The effectiveness of the COVID-19 vaccine against omicron infection dropped dramatically after six months for people who received only their primary series, according to new analysis released Wednesday.
The study may not accurately reflect vaccine effectiveness in the United States, as researchers included many of the world’s most commonly used vaccines, including Pfizer-BioNTech, Moderna, AstraZeneca and Sinovac.
Researchers, however, have not looked at updated bivalent vaccines that target the original strain of the virus as well as BA.4 and BA.5, which are subvariants of omicron.
Meanwhile, scientists point out that vaccines still work to significantly reduce the risk of hospitalization and death. Scientists no longer expect vaccines to provide good protection against mild infections since new variants have evolved, and this is not as important due to the fact that most Americans have some level of underlying immunity.
For the analysis, published in JAMA Network Open, the team looked at 40 studies – a combination of articles and reviews published in peer-reviewed journals and preprints.
After receiving a primary series, protection against symptomatic disease decreased from 52.8% at one month after the last dose to 14.3% at six months and 8.9% at nine months.
In terms of vaccine efficacy against overall infection, protection increased from 44.4% at one month to 20.7% at six months and 13.4% at nine months.
There were some differences in the vaccine products from Pfizer and Moderna; they had higher efficacy than the AstraZeneca and Sinovac vaccines.
Dr. John Brownstein, an epidemiologist and director of innovation at Boston Children’s Hospital who was not involved in the study, said the results are not surprising because researchers have been experiencing diminishing effectiveness for some time.
“However, this study provides important insights into the specific efficacy of the original monovalent omicron vaccines and underscores the importance of the updated bivalent booster to provide additional protection,” said Brownstein, an ABC News contributor. .
Studies from the Centers for Disease Control and Protection show that updated bivalent boosters improve levels of protection.
A study found that bivalent booster reduced the risk of visiting an emergency department, urgent care facility or hospital due to COVID-19 by at least half for American adults.
Another showed that the bivalent booster provided additional protection against symptomatic infection with the two currently circulating omicron variants, XBB and XBB.1.5, for at least three months in those who had received two to four doses of the vaccine. original.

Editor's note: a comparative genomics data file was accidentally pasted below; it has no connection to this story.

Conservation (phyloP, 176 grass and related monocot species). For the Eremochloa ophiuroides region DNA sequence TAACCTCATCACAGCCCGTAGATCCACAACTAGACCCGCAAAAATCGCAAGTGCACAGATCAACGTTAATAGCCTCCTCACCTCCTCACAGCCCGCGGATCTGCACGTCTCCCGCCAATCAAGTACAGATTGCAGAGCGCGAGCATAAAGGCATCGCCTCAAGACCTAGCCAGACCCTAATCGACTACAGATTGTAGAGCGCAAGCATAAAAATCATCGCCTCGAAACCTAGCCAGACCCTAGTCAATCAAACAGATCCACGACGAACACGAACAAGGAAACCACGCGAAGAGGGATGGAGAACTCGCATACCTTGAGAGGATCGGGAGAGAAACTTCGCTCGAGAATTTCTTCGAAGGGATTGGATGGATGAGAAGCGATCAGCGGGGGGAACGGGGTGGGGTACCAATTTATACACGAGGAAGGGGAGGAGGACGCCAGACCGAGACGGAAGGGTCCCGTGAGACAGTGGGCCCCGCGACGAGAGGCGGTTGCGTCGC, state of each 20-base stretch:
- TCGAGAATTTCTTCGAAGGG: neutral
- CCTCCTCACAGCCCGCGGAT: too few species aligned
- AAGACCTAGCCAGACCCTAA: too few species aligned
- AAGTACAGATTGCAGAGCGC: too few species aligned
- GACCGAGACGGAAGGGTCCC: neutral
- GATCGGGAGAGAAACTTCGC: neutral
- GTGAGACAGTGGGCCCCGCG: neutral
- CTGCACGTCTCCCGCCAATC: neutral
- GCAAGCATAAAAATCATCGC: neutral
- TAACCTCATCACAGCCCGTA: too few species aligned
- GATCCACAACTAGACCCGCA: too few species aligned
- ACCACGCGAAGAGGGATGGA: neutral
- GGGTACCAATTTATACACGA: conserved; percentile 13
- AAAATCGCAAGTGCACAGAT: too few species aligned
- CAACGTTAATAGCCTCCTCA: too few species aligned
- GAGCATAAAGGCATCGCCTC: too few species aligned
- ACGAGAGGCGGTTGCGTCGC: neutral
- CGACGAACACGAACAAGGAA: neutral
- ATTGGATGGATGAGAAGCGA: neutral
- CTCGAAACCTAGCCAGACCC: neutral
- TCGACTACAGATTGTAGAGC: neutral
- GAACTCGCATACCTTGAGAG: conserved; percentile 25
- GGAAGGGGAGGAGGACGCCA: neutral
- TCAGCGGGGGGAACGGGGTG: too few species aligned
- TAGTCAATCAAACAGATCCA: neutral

“While effectiveness against infection is an important measure, effectiveness against severe illness, hospitalization, and death are crucial measures when evaluating the overall effectiveness of COVID vaccines because these results have the most significant public health impact,” Brownstein said.
The analysis also looked at protection when receiving the initial booster dose. Protection levels have increased but also decreased.
Against infection, the effectiveness of the booster dropped from 55.4% at one month to 28.9% at nine months. Against symptomatic disease, efficacy decreased from 60.4% at one month to 13.3% at nine months.
Brownstein said it’s important to reiterate that vaccination is still very important — to protect ourselves and those at risk of serious illness — and not to interpret the study to mean that vaccines are not efficient.
As of March 19, the latest date for which CDC data is available, COVID-19 cases were 81.11 per 100,000 among unvaccinated people, compared to 26.66 per 100,000 for those vaccinated without the booster set. updated and 25.81 per 100,000 for those vaccinated with the updated booster.
Similarly, death rates as of February 26 showed a large discrepancy with 1.07 per 100,000 deaths for those unvaccinated, 0.21 per 100,000 for those vaccinated without the updated booster, and 0.19 per 100. 000 for those vaccinated with the updated booster.
“The results of this study should not detract from the importance of vaccination,” Brownstien said. “Although the effectiveness of vaccines against omicron infection may decrease over time, vaccines still provide significant protection against serious illness, hospitalization, and death.”
He added: “Additionally, booster doses can help maintain protection against the virus, particularly when they match circulating variants more closely.”
Youri Benadjaoud of ABC News contributed to this report.